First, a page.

Smith-Reiner Drumlin Prairie
Photo by Rich Henderson
Smith-Reiner Drumlin Prairie contains 13 acres of upland prairie remnants with 106 native plant species that are on two northeast to southwest-oriented glacially sculpted ridges (drumlins). Also present are 27 acres planted to cool-season grass that is entered into the Natural Resource Conservation Service's Conservation Reserve Program. The tract is located in the middle of what once was a 7,000-acre prairie.
The drumlins are composed of glacial till, including deposits of sand and gravel, making for a blend of dry, dry-mesic, and even a few small pockets of mesic prairie of varying soil pH. In late summer, Smith Drumlin Prairie has massive displays of dwarf and rough blazing stars. There are also populations of rattlesnake master, compass plant, rosinweed, and prairie lily. The site is used by many grassland birds of Greatest Conservation Need. Eight species of prairie-specialist leaf hoppers are known from the site, including one that feeds exclusively on prairie dropseed.
In 2000, The Prairie Enthusiasts began the removal of invasive/woody species and prescribed burning under an agreement with the landowner, Pyhillis Smith. In 2003, Shirley Ellis, a local conservationist, discovered five individual plants of a federally-threatened species. With help from management, the population increased to 113 plants in 2010. With funds from the U.S. Fish and Wildlife Service as part of this species recovery effort, the Prairie Enthusiasts purchased Smith-Reiner Drumlin Prairie in 2011. The site was designated a State Natural Area in 2011.
Very few State Natural Areas have public facilities, but nearly all are open for a variety of recreational activities as indicated below. Generally, there are no picnic areas, restrooms, or other developments. Parking lots or designated parking areas are noted on individual SNA pages and maps. If a developed trail is present, it will normally be noted on the SNA map and/or under the Maps tab. A compass and topographic map or a GPS unit are useful tools for exploring larger, isolated SNAs.
The good majority of SNAs are isolated and have few or no facilities. Some SNAs have vehicle access lanes or parking lots, but their accessibility may vary depending on weather conditions. Parking lots and lanes are not plowed during winter. Hiking trails may be nonexistent or consist of undeveloped footpaths. A GPS unit or compass and a detailed topographic map are useful tools for exploring larger SNAs.
Entrance fees: For non-DNR-owned SNAs, we are unaware of any vehicle or admission fees. However, please contact the landowner for more information.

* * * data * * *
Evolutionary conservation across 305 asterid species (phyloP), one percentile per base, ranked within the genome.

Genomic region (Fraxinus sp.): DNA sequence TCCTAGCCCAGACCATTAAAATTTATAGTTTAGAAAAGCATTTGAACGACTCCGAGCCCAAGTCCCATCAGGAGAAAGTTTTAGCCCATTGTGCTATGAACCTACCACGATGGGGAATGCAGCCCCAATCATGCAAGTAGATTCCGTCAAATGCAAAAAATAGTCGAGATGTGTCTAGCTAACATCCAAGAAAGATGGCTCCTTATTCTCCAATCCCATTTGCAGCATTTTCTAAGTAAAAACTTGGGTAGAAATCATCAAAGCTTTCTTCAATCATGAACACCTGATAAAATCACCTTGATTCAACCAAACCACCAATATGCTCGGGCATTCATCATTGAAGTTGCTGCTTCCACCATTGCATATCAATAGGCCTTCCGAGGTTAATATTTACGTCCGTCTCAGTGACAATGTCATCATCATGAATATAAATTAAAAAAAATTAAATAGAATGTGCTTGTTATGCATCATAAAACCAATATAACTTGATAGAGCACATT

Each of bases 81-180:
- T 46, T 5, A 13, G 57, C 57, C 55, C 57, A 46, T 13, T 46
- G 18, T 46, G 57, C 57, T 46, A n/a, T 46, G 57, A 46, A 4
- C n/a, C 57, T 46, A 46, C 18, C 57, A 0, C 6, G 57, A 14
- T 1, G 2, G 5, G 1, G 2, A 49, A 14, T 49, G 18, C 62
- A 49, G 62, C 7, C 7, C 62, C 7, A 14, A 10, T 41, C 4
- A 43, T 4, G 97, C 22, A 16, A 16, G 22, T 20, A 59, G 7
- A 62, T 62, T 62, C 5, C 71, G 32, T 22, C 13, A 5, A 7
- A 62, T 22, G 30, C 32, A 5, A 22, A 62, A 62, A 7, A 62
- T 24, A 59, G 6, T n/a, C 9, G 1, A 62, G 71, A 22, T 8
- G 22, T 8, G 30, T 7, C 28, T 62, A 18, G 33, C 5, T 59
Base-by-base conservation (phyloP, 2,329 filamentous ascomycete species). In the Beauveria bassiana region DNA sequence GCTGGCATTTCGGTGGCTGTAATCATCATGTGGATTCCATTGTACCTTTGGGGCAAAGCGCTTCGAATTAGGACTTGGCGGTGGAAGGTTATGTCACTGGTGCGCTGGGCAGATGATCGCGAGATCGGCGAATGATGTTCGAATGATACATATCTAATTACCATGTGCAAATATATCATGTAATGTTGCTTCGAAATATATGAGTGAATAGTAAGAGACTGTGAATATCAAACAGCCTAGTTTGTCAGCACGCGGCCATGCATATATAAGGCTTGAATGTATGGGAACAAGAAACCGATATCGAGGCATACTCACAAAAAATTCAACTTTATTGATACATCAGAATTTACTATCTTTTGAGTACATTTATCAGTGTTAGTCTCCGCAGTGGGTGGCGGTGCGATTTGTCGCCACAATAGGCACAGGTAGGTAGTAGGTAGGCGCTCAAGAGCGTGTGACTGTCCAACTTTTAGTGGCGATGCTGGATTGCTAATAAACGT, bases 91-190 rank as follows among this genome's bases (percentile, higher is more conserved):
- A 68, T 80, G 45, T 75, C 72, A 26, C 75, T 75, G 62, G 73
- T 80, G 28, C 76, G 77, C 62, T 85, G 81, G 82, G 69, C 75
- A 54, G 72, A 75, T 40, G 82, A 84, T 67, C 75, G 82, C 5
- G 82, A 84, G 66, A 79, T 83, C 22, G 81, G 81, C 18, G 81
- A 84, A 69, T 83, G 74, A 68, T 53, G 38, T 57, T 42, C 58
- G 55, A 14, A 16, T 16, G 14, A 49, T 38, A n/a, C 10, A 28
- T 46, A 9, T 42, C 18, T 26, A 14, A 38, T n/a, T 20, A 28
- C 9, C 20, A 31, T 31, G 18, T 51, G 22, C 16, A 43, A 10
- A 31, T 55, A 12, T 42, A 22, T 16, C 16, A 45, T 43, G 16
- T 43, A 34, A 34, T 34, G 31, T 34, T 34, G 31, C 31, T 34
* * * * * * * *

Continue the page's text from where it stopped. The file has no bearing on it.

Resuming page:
Hunting and trapping
Other allowable activities such as - but not limited to camping, geocaching and bicycling are determined by the landowner. Please contact them directly or visit their websites for details.
Dane County. T6N-R12E, Section 15. 41 acres.
From the intersection of Highway 12/18 and Highway 73 go south on Highway 73 for 1.5 miles, then east on County Highway PQ for 1 mile, then south on Clear View Road for 0.5 mile. Park along Clear View Road and walk west .25 miles on an old farm lane into the natural area.
The DNR's state natural areas program is comprised of lands owned by the state, private conservation organizations, municipalities, other governmental agencies, educational institutions and private individuals. While the majority of SNAs are open to the public, access may vary according to individual ownership policies. Public use restrictions may apply due to public safety, or to protect endangered or threatened species or unique natural features. Lands may be temporarily closed due to specific management activities.
Users are encouraged to contact the landowner for more specific details. The data shown on these maps have been obtained from various sources, and are of varying age, reliability, and resolution. The data may contain errors or omissions and should not be interpreted as a legal representation of legal ownership boundaries. To create your custom map where you can zoom to a specific location, please use the DNR's Mapping Application.
Smith-Reiner Drumlin Prairie is owned by: The Prairie Enthusiasts